Taiwan's tasty snack packs a rotten stench
The smellier, the better. That's the rule in Taiwan for stinky tofu, a popular fermented snack that assaults the nose but pleases the palate.
The scent, a cross between burning garbage and body odor, wafts through the narrow alleys of street markets on the East Asian island, overwhelming the tang of fruit stalls and the smoky aroma of barbecue stands.
But with long queues at any given stinky tofu outlet, there's no denying its appeal.
Stewed, braised or deep-fried, the dish can come garnished with pickled cabbage, bamboo shoots, "thousand-year-old" eggs or congealed duck blood.
"It's hard on the nose but easy on the tongue," said the operator of a small stand in Shenkeng Laojie (Old Street) on the eastern outskirts of the capital, who gave her surname as Chen.
A 15-year veteran of the area of Taipei home to dozens of stinky tofu restaurants, Chen makes a grilled version doused in a chunky, salty sauce and served with vegetables.
Enjoyed under the awning of a temple next door, the soft white curds melt in the mouth like pudding as the tell-tale whiff races up the nose.
For a different experience, try Yong Feng Dage Restaurant in the night market of National Taiwan Normal University in central Taipei.
Its crispy skin tofu has a crackling consistency surrounding the chewy, cakey goodness within. Each cube has an "injection" of soy sauce that gushes out with every bite.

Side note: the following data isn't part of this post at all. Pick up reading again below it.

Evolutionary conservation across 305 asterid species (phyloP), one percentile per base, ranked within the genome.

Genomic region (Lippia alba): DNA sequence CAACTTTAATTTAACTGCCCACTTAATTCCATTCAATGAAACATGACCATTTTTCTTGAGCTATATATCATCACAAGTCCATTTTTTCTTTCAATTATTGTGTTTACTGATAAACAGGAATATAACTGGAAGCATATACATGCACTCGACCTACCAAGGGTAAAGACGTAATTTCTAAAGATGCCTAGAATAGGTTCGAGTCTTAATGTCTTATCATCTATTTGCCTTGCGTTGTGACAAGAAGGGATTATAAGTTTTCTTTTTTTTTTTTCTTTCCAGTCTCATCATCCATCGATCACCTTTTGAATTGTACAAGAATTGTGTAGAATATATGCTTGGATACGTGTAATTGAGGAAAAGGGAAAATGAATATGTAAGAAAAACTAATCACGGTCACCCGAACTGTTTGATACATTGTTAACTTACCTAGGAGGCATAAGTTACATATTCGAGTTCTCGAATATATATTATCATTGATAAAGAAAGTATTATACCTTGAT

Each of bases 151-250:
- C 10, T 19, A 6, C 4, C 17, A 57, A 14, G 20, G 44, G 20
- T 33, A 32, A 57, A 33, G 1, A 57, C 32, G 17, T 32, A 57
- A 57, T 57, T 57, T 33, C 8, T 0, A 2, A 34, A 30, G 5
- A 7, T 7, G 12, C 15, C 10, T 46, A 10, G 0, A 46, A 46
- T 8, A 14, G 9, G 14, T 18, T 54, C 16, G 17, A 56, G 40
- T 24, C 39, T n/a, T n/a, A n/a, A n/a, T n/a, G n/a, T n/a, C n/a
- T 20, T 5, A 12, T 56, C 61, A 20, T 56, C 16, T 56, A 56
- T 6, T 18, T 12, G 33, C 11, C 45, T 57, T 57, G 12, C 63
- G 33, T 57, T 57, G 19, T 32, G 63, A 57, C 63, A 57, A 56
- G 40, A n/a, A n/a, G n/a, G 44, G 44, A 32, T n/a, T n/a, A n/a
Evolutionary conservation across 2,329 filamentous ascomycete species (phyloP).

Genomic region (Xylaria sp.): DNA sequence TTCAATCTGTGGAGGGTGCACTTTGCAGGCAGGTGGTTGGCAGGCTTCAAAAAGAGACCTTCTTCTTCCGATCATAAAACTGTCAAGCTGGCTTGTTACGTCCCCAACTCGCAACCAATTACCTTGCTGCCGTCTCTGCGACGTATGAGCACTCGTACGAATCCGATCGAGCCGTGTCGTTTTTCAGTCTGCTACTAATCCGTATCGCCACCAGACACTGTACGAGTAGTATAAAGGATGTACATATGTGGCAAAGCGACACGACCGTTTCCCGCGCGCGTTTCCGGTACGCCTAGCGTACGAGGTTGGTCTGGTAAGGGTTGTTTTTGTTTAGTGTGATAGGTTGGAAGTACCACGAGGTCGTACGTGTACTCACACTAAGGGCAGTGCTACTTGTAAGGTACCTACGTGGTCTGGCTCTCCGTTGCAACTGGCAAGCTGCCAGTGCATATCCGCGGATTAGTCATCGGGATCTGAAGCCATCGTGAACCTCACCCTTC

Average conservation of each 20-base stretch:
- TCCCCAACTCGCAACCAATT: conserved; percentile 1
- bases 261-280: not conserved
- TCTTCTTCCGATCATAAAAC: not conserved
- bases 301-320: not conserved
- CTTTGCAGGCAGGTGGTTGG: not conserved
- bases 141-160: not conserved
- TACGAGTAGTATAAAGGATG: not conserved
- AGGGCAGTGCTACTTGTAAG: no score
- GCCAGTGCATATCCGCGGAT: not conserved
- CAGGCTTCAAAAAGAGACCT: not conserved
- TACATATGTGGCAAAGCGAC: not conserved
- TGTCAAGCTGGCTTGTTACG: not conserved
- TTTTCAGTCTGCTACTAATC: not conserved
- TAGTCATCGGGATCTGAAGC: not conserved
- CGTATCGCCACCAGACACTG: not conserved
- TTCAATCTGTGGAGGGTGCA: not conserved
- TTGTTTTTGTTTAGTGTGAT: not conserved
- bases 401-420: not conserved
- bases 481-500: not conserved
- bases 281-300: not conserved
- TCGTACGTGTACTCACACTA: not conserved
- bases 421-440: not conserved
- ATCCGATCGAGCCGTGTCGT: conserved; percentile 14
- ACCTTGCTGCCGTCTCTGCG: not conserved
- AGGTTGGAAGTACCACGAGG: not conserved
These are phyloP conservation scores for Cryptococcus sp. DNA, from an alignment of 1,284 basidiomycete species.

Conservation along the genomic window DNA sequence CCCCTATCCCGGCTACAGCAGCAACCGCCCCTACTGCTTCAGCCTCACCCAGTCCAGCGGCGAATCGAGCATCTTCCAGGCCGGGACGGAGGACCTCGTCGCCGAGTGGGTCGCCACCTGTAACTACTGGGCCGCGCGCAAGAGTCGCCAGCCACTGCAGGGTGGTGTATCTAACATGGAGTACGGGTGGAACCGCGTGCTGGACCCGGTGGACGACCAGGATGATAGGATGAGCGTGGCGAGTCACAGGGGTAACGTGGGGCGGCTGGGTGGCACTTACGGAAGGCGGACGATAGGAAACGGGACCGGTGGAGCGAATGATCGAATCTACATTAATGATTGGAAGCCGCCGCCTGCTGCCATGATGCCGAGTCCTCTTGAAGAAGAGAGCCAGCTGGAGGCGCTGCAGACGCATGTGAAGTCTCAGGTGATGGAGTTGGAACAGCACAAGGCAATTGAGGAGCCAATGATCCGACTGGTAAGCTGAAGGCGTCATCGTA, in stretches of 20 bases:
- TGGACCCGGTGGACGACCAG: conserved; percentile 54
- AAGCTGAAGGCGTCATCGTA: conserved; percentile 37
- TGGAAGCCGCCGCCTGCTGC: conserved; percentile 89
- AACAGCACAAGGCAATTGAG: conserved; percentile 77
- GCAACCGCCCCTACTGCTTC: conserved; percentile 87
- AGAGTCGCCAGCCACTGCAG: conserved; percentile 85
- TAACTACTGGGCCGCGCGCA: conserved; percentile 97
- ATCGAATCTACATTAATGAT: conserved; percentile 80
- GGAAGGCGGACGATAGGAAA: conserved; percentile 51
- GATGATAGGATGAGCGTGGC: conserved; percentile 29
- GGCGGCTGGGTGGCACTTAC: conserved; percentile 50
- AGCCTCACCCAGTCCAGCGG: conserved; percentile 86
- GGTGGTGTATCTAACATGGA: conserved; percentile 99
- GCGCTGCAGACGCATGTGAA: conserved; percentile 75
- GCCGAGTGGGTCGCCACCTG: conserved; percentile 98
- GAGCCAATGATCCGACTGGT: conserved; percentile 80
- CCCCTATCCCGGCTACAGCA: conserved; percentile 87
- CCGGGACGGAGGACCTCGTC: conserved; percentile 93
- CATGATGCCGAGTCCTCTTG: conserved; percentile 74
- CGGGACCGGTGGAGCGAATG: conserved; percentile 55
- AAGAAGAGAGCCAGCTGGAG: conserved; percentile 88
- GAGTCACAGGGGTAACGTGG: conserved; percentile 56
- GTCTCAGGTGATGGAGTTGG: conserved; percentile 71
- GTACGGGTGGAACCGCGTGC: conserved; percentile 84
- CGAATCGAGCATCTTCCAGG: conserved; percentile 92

The secret of the stink is the fermentation process that can take several days to a week.
Restaurants are fiercely protective of their recipes for the brine that can consist of anything from Chinese cabbage and tea leaves to meat, shrimp or milk.
Jiaziyuan Restaurant in New Taipei City, which serves nearly 20 varieties of stinky tofu, adheres to a strict vegan regime, using mountain spring water as the marinade base and Chinese medicinal herbs for flavoring.
Co-owner Chen Laihao says stinky tofu is rich in beneficial bacteria akin to those in yogurt. One of her bestsellers, a mala (hot peppercorn) soup variety, features rich, doughy tofu in a broth of peppers, ginger, mushrooms and black beans.
"I've had plenty of foreigners come in here refusing to touch it and then finding themselves pleasantly surprised at the taste," she said.
Tales of the origins of stinky tofu are as diverse as the dish itself. But most varieties are thought to have roots in the southeastern maritime areas of greater China, according to the SoyInfo Center in California.
Many legends say it was an accidental creation by a careless hawker in Qing Dynasty China who left his tofu stewing for an entire season but found the foul-smelling outcome to be tasty.
Regardless of its true origins, stinky tofu has won converts outside the Chinese-speaking world and even made CNN's list of the world's most delicious foods in 2011.
"It smells wretched," said Sarah Byrne, a Canadian based in Taipei. "But I like the flavor. It's definitely an acquired taste."
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